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View Full Version : Pursuing-Catching ... can you reform?



shaywarren18
15-01-2013, 22:06
I'm still trying to learn the game and am having a hardtime navigating the rulebook ( I have the IoB minirulebook currently). If you cause someone to flee, you run them down on the spot, than move your 2d6. Are you able to reform after? Is it a free reform or do you have to pass a leadership test, or can you not reform at all after running someone down? Same goes for if you arnt in close combat. You charge a fleeing unit, if you catch them you continue your 2d6+move or do you stop where you killed them? And do you get to free reform, or do you have to pass a leadership test or no reform at all?

Also do you get to re-roll all leadership tests with a musician or just when your doing your break test?

Pages would be handy if you have the mini rulebook.

Thanks in advance, Shay.

thesoundofmusica
15-01-2013, 22:21
If your enemy breaks from combat and your pursuit roll is high enough (equal what he rolled or higher) the enemy is destroyed and you move the full distance rolled. You get no reform.

If you charge a fleeing foe (either fleeing as a charge reaction or from earlier rounds) and catch them they are destroyed and you stop your movement where contact was made. You get a reform if a leadership test is passed.

Also musicians dont give leadership rerolls, the BSB (battle standard bearer) does that. I believe musicians grant +1 to attempts to rally, gives a win in drawn combats where one side has a musician and gives you access to swift reform.

Edit: I dont have rulebook access at the moment Im sure someone will kindly provide pages for reference.

shaywarren18
16-01-2013, 01:32
If you do a swift reform(by passing your leadership) at the beginning of your move phase, can you still declare a charge?

Lord Inquisitor
16-01-2013, 01:49
If you do a swift reform(by passing your leadership) at the beginning of your move phase, can you still declare a charge?

No. You only do a swift reform in the Remaining Moves phase, and you only get a (single) move afterwards - not a march either.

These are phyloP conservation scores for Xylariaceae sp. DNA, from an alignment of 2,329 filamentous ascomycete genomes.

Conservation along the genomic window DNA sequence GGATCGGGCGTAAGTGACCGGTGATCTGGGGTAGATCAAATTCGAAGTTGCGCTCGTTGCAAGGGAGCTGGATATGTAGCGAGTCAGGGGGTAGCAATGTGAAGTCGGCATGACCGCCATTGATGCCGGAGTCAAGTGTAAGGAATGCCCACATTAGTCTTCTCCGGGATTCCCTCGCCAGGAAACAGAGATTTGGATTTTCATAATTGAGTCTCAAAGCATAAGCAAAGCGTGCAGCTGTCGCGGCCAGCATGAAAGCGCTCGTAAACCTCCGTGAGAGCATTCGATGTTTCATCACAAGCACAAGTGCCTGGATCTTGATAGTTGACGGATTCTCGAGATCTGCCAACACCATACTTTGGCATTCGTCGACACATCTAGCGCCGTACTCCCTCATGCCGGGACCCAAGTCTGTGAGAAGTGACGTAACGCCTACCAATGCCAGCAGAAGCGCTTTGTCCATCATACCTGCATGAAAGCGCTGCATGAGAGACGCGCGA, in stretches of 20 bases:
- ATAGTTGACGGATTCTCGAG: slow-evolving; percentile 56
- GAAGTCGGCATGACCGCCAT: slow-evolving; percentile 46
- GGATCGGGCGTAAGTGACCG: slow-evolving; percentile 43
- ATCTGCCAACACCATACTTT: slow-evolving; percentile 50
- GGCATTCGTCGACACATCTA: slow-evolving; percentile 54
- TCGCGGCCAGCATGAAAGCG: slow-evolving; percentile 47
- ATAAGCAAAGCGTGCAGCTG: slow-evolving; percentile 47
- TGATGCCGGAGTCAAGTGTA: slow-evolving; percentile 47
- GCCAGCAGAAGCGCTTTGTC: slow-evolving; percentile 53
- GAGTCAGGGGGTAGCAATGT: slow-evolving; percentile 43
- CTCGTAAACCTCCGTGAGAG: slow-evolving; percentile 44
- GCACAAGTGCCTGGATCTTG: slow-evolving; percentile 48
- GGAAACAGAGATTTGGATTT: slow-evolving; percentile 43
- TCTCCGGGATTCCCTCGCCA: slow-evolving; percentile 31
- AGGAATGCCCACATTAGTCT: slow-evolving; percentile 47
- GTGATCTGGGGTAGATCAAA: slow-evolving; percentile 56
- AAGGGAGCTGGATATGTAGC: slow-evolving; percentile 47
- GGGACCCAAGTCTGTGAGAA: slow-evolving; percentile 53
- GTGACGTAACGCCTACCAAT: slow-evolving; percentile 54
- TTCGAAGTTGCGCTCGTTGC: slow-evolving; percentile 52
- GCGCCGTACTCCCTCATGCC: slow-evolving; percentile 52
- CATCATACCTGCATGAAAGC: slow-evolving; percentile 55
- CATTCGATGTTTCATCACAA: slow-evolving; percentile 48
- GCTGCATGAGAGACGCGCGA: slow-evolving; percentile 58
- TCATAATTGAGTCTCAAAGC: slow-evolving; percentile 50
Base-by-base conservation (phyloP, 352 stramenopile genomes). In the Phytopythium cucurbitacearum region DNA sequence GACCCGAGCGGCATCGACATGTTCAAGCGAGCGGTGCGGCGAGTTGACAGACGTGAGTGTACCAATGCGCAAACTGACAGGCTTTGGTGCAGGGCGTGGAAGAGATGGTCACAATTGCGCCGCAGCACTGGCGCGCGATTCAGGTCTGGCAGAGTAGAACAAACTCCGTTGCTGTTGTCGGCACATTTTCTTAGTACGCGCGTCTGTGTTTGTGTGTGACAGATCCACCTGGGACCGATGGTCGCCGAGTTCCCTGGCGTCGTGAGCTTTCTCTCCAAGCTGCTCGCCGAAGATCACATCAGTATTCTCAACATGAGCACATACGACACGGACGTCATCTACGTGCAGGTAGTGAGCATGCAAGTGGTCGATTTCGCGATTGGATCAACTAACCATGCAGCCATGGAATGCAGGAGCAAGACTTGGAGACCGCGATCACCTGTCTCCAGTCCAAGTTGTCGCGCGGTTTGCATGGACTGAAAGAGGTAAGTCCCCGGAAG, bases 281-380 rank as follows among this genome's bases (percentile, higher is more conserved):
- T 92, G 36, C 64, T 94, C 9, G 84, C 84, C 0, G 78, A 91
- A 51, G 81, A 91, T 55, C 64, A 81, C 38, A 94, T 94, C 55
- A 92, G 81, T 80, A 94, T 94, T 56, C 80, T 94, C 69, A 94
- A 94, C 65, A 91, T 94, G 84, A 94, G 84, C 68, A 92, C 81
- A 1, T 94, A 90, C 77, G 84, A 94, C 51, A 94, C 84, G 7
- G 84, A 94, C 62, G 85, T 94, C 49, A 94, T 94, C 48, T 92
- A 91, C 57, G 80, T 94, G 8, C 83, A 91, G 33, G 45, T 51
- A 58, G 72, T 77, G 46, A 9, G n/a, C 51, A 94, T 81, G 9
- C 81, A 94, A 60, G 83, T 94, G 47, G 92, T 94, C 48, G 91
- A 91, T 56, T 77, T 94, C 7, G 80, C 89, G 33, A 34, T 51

shaywarren18
16-01-2013, 02:13
But your normal move can take you into combat, correct?

JDV311
16-01-2013, 02:19
No, you must have the enemy in your line of sight to charge it.

Lord Inquisitor
16-01-2013, 02:21
But your normal move can take you into combat, correct?

As a rule, you may ONLY get into combat by declaring, and resolving, a charge. You may never "move" into combat. There are a few units (particularly Random Movement units) that break this rule but for the vast majority of units, you must declare a charge.

dementian
16-01-2013, 17:31
As a rule, you may ONLY get into combat by declaring, and resolving, a charge. You may never "move" into combat. There are a few units (particularly Random Movement units) that break this rule but for the vast majority of units, you must declare a charge.

And even the random movement units still treat their movements as charges once it is determined that the distance they move would bring them into contact with an enemy unit.

belgarath97
18-01-2013, 01:10
But your normal move can take you into combat, correct?

No. The only way to enter combat is with a charge.


And even the random movement units still treat their movements as charges once it is determined that the distance they move would bring them into contact with an enemy unit.

Yes and no, Random Movment units do not allow a charge reaction for example.

dementian
18-01-2013, 01:43
Yes and no, Random Movment units do not allow a charge reaction for example.

I was referring to how the Random Movement model moves with the wheel to maximize.

belgarath97
18-01-2013, 03:19
I was referring to how the Random Movement model moves with the wheel to maximize.

Fair enough, I just wanted to point out that there are differences. I'd hate for someone to read that random movement into a unit was like a charge and not realize it's not exactly the same.